Read TSB-M-95(6)M:7/95:Thruway Defined for Highway Use Tax Purposes,tsbm956m text version

New York State Department of Taxation and Finance

Taxpayer Services Division Technical Services Bureau

TSB-M-95 (6)M Highway Use Tax July 15, 1995

(This replaces TSB-M 95(6)M with a print date of June 1, 1995, which should be destroyed)

Thruway Defined for

Highway Use Tax Purposes

The Highway Use Tax Law (Article 21 of the New York State Tax Law) imposes a weight-distance tax on miles traveled on New York State public highways by certain motor vehicles. In imposing the tax it provides different tax treatment for toll-paid Thruway mileage than for other New York travel. This memorandum defines the portion of the New York State public highway system comprising The Governor Thomas E. Dewey New York State Thruway (Thruway). It also describes the portion of the system considered toll-paid Thruway for purposes of the Highway Use Tax Law. The toll-paid portion of the Thruway consists of parts of several interstate highways running through New York State. This portion of the Thruway includes: · Interstate Route 95 (I-95) from the Bruckner Expressway interchange in the Bronx north to the Connecticut state line, 1-87 from the New York City/Yonkers city line north to exit 24 at Albany, The connection from exit 21-A of 1-87 at Selkirk east to exit B- 1 of 1-90, then on to the Massachusetts state line (Berkshire Section) (I-90 from exit 24 at Albany east to exit B-1 of the Berkshire Section is not part of the Thruway system.), 1-90 from exit 24 at Albany west to the Pennsylvania state line, 1-190 from exit 53 of 1-90 north to the Robert Moses Parkway, and The Garden State Parkway Connection from exit 14-A of 1-87 at Spring Valley south to the New Jersey state line.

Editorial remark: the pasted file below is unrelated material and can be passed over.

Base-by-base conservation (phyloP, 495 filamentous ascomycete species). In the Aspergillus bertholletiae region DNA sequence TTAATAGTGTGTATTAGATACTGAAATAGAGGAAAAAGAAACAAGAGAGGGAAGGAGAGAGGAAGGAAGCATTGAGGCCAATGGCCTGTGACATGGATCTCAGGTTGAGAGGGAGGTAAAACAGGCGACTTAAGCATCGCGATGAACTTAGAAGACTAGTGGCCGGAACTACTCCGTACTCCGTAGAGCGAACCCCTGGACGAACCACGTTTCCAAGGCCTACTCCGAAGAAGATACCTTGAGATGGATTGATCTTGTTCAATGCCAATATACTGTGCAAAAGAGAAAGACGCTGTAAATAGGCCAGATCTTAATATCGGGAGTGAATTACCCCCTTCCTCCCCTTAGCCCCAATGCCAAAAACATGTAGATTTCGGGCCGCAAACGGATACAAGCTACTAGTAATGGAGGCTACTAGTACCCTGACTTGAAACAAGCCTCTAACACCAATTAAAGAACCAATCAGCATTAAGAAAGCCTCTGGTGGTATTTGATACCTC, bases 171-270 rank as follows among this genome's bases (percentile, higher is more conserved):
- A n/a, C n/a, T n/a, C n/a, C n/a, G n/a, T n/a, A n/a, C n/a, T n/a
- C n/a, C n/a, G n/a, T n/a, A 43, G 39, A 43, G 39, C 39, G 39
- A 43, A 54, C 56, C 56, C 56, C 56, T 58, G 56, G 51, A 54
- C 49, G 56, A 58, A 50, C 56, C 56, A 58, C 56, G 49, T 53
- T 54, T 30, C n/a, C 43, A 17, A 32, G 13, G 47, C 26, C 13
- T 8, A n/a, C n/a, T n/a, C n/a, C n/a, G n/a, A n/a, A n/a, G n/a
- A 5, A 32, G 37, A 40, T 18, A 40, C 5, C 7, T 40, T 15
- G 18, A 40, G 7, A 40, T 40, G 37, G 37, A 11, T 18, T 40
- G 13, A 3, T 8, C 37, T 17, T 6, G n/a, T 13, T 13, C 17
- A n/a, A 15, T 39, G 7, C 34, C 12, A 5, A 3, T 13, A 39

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TSB-M-95 (6)M Highway Use Tax July 15, 1995

Although the Thruway Authority maintains 1-287 (Cross Westchester Expressway) between exit 8 off I-87 and exit 21 of 1-95, and maintains 1-84 from the Connecticut state line to the Pennsylvania state line (the entire portion in New York State), by law the Thruway Authority imposes no tolls on these sections of highway. Therefore, neither highway is considered a part of the toll-paid Thruway system. Motor truck operators must report all travel on these roads at the non-Thruway tax rates. Toll charges for Thruway use are collected in several different ways. The Thruway Authority uses a combination of fixed fees in major metropolitan areas, one-way tolls at certain barriers to ease traffic flow, and a point to point ticket system in effect for most of the Thruway. To claim a mileage deduction for Thruway miles, taxpayers must establish their Thruway travel through toll receipts. Where no toll is collected, Thruway travel should be evidenced by other records such as bridge tickets, vehicle logs, fuel receipts or other external endices which establish travel on a qualified portion of the Thruway.

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TSB-M-95(6)M:7/95:Thruway Defined for Highway Use Tax Purposes,tsbm956m

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